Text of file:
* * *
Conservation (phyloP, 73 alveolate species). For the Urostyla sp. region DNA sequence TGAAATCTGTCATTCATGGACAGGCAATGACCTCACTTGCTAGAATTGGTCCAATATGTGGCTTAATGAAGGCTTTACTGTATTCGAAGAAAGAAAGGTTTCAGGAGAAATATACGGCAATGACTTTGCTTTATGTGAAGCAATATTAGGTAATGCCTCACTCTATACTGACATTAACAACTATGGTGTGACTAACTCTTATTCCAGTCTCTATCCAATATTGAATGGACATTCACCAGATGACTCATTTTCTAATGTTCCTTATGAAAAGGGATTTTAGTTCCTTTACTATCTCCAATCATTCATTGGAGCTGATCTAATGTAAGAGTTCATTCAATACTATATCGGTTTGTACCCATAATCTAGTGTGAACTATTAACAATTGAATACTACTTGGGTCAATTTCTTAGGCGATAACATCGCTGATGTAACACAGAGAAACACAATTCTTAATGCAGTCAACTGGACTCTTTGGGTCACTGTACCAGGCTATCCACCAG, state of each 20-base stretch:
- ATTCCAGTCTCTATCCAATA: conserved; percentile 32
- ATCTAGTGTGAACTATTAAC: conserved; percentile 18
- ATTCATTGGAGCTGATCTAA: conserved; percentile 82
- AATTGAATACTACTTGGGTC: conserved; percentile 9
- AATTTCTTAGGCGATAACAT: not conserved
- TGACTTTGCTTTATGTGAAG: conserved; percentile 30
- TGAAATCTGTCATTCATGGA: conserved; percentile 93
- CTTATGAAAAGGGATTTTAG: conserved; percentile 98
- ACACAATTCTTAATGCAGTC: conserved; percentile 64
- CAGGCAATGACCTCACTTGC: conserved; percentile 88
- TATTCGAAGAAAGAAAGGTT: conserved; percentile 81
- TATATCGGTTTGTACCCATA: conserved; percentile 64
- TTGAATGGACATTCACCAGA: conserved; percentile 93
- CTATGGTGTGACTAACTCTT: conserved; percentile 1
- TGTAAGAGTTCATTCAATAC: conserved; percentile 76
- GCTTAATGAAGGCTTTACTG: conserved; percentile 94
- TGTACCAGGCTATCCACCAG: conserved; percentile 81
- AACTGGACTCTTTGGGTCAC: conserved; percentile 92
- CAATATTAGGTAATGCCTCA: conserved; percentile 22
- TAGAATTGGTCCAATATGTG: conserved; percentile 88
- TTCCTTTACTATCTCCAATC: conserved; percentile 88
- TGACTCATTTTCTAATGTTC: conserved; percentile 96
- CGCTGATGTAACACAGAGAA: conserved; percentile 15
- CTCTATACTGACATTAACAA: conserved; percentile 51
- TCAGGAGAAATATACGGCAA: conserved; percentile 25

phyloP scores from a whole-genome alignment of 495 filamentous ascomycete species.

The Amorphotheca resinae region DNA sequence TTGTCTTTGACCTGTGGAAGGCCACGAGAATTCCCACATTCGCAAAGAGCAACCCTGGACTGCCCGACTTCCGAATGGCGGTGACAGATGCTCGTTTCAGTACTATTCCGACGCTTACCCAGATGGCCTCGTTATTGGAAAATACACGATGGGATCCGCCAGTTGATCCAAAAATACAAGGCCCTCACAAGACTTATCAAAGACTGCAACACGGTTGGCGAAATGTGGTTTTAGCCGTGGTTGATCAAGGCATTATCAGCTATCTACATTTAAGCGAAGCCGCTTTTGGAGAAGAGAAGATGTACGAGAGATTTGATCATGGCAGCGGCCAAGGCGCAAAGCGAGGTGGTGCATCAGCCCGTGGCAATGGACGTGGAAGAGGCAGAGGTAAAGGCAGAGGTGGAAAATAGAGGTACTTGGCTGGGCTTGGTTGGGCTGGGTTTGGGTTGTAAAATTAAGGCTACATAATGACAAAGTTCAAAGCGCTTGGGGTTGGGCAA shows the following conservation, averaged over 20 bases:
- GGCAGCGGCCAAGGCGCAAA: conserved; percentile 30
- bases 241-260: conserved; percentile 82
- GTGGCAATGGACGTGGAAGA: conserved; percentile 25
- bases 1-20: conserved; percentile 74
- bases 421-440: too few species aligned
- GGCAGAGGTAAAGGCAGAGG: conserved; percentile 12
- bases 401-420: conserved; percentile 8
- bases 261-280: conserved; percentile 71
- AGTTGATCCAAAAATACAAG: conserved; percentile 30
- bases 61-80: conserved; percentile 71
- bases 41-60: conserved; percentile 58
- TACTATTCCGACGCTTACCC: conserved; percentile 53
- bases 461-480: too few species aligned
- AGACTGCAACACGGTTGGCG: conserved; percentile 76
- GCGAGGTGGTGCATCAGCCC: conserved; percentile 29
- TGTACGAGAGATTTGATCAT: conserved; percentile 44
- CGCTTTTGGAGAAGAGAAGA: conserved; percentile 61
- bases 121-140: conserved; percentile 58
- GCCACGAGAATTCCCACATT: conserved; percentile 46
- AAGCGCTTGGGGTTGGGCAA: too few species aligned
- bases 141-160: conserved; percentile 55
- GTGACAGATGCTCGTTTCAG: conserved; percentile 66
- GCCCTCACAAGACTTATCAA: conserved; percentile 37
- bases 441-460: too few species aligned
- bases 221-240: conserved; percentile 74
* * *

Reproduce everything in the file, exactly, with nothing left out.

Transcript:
Conservation (phyloP, 73 alveolate species). For the Urostyla sp. region DNA sequence TGAAATCTGTCATTCATGGACAGGCAATGACCTCACTTGCTAGAATTGGTCCAATATGTGGCTTAATGAAGGCTTTACTGTATTCGAAGAAAGAAAGGTTTCAGGAGAAATATACGGCAATGACTTTGCTTTATGTGAAGCAATATTAGGTAATGCCTCACTCTATACTGACATTAACAACTATGGTGTGACTAACTCTTATTCCAGTCTCTATCCAATATTGAATGGACATTCACCAGATGACTCATTTTCTAATGTTCCTTATGAAAAGGGATTTTAGTTCCTTTACTATCTCCAATCATTCATTGGAGCTGATCTAATGTAAGAGTTCATTCAATACTATATCGGTTTGTACCCATAATCTAGTGTGAACTATTAACAATTGAATACTACTTGGGTCAATTTCTTAGGCGATAACATCGCTGATGTAACACAGAGAAACACAATTCTTAATGCAGTCAACTGGACTCTTTGGGTCACTGTACCAGGCTATCCACCAG, state of each 20-base stretch:
- ATTCCAGTCTCTATCCAATA: conserved; percentile 32
- ATCTAGTGTGAACTATTAAC: conserved; percentile 18
- ATTCATTGGAGCTGATCTAA: conserved; percentile 82
- AATTGAATACTACTTGGGTC: conserved; percentile 9
- AATTTCTTAGGCGATAACAT: not conserved
- TGACTTTGCTTTATGTGAAG: conserved; percentile 30
- TGAAATCTGTCATTCATGGA: conserved; percentile 93
- CTTATGAAAAGGGATTTTAG: conserved; percentile 98
- ACACAATTCTTAATGCAGTC: conserved; percentile 64
- CAGGCAATGACCTCACTTGC: conserved; percentile 88
- TATTCGAAGAAAGAAAGGTT: conserved; percentile 81
- TATATCGGTTTGTACCCATA: conserved; percentile 64
- TTGAATGGACATTCACCAGA: conserved; percentile 93
- CTATGGTGTGACTAACTCTT: conserved; percentile 1
- TGTAAGAGTTCATTCAATAC: conserved; percentile 76
- GCTTAATGAAGGCTTTACTG: conserved; percentile 94
- TGTACCAGGCTATCCACCAG: conserved; percentile 81
- AACTGGACTCTTTGGGTCAC: conserved; percentile 92
- CAATATTAGGTAATGCCTCA: conserved; percentile 22
- TAGAATTGGTCCAATATGTG: conserved; percentile 88
- TTCCTTTACTATCTCCAATC: conserved; percentile 88
- TGACTCATTTTCTAATGTTC: conserved; percentile 96
- CGCTGATGTAACACAGAGAA: conserved; percentile 15
- CTCTATACTGACATTAACAA: conserved; percentile 51
- TCAGGAGAAATATACGGCAA: conserved; percentile 25

phyloP scores from a whole-genome alignment of 495 filamentous ascomycete species.

The Amorphotheca resinae region DNA sequence TTGTCTTTGACCTGTGGAAGGCCACGAGAATTCCCACATTCGCAAAGAGCAACCCTGGACTGCCCGACTTCCGAATGGCGGTGACAGATGCTCGTTTCAGTACTATTCCGACGCTTACCCAGATGGCCTCGTTATTGGAAAATACACGATGGGATCCGCCAGTTGATCCAAAAATACAAGGCCCTCACAAGACTTATCAAAGACTGCAACACGGTTGGCGAAATGTGGTTTTAGCCGTGGTTGATCAAGGCATTATCAGCTATCTACATTTAAGCGAAGCCGCTTTTGGAGAAGAGAAGATGTACGAGAGATTTGATCATGGCAGCGGCCAAGGCGCAAAGCGAGGTGGTGCATCAGCCCGTGGCAATGGACGTGGAAGAGGCAGAGGTAAAGGCAGAGGTGGAAAATAGAGGTACTTGGCTGGGCTTGGTTGGGCTGGGTTTGGGTTGTAAAATTAAGGCTACATAATGACAAAGTTCAAAGCGCTTGGGGTTGGGCAA shows the following conservation, averaged over 20 bases:
- GGCAGCGGCCAAGGCGCAAA: conserved; percentile 30
- bases 241-260: conserved; percentile 82
- GTGGCAATGGACGTGGAAGA: conserved; percentile 25
- bases 1-20: conserved; percentile 74
- bases 421-440: too few species aligned
- GGCAGAGGTAAAGGCAGAGG: conserved; percentile 12
- bases 401-420: conserved; percentile 8
- bases 261-280: conserved; percentile 71
- AGTTGATCCAAAAATACAAG: conserved; percentile 30
- bases 61-80: conserved; percentile 71
- bases 41-60: conserved; percentile 58
- TACTATTCCGACGCTTACCC: conserved; percentile 53
- bases 461-480: too few species aligned
- AGACTGCAACACGGTTGGCG: conserved; percentile 76
- GCGAGGTGGTGCATCAGCCC: conserved; percentile 29
- TGTACGAGAGATTTGATCAT: conserved; percentile 44
- CGCTTTTGGAGAAGAGAAGA: conserved; percentile 61
- bases 121-140: conserved; percentile 58
- GCCACGAGAATTCCCACATT: conserved; percentile 46
- AAGCGCTTGGGGTTGGGCAA: too few species aligned
- bases 141-160: conserved; percentile 55
- GTGACAGATGCTCGTTTCAG: conserved; percentile 66
- GCCCTCACAAGACTTATCAA: conserved; percentile 37
- bases 441-460: too few species aligned
- bases 221-240: conserved; percentile 74